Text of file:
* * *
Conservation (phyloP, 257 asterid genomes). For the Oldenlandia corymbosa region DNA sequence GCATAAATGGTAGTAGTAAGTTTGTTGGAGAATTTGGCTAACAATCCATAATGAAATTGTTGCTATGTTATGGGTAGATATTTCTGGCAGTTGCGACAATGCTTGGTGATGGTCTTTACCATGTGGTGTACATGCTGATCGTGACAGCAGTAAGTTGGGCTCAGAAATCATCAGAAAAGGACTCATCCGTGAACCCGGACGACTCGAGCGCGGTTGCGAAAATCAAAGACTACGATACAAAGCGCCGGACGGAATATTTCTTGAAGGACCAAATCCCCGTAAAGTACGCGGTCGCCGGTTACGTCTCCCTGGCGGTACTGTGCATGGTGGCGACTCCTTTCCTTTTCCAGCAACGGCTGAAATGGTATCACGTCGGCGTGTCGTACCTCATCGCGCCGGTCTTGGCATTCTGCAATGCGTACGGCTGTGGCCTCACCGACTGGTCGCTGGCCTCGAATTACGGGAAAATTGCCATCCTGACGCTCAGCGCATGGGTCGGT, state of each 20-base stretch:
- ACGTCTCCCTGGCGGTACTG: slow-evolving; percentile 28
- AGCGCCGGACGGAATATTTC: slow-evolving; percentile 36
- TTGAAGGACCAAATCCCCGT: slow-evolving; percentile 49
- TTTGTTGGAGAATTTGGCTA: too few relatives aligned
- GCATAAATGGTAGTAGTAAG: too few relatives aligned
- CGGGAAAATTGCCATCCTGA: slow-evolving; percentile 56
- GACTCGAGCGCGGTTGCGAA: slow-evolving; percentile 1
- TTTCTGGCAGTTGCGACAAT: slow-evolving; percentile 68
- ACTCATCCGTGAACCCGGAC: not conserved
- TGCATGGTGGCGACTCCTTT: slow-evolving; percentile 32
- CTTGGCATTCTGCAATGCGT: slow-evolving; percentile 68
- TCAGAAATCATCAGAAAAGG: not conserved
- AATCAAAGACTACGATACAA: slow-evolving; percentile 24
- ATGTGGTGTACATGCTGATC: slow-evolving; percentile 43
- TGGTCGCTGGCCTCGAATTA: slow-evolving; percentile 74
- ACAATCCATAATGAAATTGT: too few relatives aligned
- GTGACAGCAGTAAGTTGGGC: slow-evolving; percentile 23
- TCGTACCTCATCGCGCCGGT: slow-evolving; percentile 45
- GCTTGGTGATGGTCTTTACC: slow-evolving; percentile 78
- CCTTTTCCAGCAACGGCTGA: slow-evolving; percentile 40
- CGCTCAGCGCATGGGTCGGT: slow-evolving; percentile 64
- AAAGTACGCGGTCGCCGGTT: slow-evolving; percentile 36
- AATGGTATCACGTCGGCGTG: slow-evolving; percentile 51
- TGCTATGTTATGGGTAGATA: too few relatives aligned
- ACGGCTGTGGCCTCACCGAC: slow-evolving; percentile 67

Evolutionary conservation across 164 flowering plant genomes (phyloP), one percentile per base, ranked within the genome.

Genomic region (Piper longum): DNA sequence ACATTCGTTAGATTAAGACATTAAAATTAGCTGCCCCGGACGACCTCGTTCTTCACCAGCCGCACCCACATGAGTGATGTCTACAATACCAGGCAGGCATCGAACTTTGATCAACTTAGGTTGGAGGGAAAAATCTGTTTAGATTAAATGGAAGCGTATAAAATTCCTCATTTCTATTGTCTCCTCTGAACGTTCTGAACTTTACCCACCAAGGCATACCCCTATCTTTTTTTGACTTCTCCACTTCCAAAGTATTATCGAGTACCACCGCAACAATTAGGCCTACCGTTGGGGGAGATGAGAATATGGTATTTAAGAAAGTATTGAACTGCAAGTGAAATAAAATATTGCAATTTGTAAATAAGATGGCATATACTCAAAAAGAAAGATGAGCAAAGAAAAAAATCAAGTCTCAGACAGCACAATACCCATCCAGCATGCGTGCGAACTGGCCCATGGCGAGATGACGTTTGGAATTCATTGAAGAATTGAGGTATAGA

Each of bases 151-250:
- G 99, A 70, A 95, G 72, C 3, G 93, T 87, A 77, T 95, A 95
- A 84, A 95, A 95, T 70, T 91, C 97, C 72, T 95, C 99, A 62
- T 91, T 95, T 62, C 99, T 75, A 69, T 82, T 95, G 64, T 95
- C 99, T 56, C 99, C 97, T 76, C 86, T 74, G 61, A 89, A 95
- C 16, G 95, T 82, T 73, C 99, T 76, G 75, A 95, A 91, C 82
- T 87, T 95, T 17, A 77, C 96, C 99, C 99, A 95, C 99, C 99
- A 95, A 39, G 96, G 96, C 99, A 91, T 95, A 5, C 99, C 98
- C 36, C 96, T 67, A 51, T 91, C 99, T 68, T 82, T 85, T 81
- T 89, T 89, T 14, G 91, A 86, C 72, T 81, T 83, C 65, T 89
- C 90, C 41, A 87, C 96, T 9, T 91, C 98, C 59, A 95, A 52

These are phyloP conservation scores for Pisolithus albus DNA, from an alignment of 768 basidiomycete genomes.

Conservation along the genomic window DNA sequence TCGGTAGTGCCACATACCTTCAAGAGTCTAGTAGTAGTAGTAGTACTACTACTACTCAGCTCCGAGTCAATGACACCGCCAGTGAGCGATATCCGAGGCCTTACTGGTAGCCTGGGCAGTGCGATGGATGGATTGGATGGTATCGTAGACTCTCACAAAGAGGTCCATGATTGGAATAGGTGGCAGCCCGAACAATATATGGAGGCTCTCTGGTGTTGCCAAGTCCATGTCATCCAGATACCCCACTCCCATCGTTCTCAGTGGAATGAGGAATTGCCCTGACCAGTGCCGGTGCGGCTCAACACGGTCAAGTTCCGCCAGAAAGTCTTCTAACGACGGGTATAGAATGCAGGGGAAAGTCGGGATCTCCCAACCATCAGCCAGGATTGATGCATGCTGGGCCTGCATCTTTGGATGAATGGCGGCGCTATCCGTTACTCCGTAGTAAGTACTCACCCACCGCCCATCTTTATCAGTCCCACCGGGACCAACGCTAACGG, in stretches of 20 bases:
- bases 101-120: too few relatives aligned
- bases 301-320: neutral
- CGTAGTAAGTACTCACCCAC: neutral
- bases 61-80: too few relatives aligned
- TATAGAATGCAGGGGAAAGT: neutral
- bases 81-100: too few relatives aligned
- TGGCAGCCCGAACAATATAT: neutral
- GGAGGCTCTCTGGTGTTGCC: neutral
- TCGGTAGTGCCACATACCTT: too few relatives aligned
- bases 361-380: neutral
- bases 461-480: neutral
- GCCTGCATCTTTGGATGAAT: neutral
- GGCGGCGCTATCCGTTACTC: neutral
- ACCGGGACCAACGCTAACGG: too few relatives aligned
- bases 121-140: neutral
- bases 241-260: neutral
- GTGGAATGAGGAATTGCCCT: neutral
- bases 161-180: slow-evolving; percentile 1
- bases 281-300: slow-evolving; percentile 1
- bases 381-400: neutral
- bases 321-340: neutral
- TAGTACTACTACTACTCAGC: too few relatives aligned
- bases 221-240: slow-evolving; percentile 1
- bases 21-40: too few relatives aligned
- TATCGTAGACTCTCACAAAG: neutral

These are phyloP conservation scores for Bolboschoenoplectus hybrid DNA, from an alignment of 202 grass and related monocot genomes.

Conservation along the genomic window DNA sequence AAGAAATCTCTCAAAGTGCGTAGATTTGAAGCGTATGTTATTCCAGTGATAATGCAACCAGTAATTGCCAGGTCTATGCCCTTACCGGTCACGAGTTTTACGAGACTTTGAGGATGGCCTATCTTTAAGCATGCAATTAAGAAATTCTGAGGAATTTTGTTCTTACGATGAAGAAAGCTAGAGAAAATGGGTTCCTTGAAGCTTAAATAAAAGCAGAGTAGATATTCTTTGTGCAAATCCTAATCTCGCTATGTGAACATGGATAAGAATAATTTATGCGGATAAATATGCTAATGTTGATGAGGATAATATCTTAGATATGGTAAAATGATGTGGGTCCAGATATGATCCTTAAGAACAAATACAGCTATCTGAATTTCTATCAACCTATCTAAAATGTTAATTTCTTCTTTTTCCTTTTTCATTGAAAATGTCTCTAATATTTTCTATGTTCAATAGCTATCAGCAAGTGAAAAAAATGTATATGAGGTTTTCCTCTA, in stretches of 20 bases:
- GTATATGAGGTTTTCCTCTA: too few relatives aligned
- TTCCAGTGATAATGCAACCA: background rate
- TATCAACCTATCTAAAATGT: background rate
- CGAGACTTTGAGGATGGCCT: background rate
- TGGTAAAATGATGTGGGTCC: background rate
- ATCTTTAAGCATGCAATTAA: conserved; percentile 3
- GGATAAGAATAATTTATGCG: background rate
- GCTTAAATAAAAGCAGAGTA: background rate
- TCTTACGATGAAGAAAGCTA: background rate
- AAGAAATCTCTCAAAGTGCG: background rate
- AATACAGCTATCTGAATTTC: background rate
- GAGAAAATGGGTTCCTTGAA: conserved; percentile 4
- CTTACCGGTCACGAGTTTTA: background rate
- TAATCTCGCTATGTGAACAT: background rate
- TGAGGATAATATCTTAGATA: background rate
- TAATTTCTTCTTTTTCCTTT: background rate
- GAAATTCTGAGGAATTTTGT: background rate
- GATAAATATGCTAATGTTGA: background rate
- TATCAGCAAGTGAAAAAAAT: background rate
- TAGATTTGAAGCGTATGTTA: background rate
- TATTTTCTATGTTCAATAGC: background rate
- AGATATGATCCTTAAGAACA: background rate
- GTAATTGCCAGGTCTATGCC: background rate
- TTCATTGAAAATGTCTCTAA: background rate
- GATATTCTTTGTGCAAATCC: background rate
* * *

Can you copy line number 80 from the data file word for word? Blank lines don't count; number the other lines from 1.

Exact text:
- GAGAAAATGGGTTCCTTGAA: conserved; percentile 4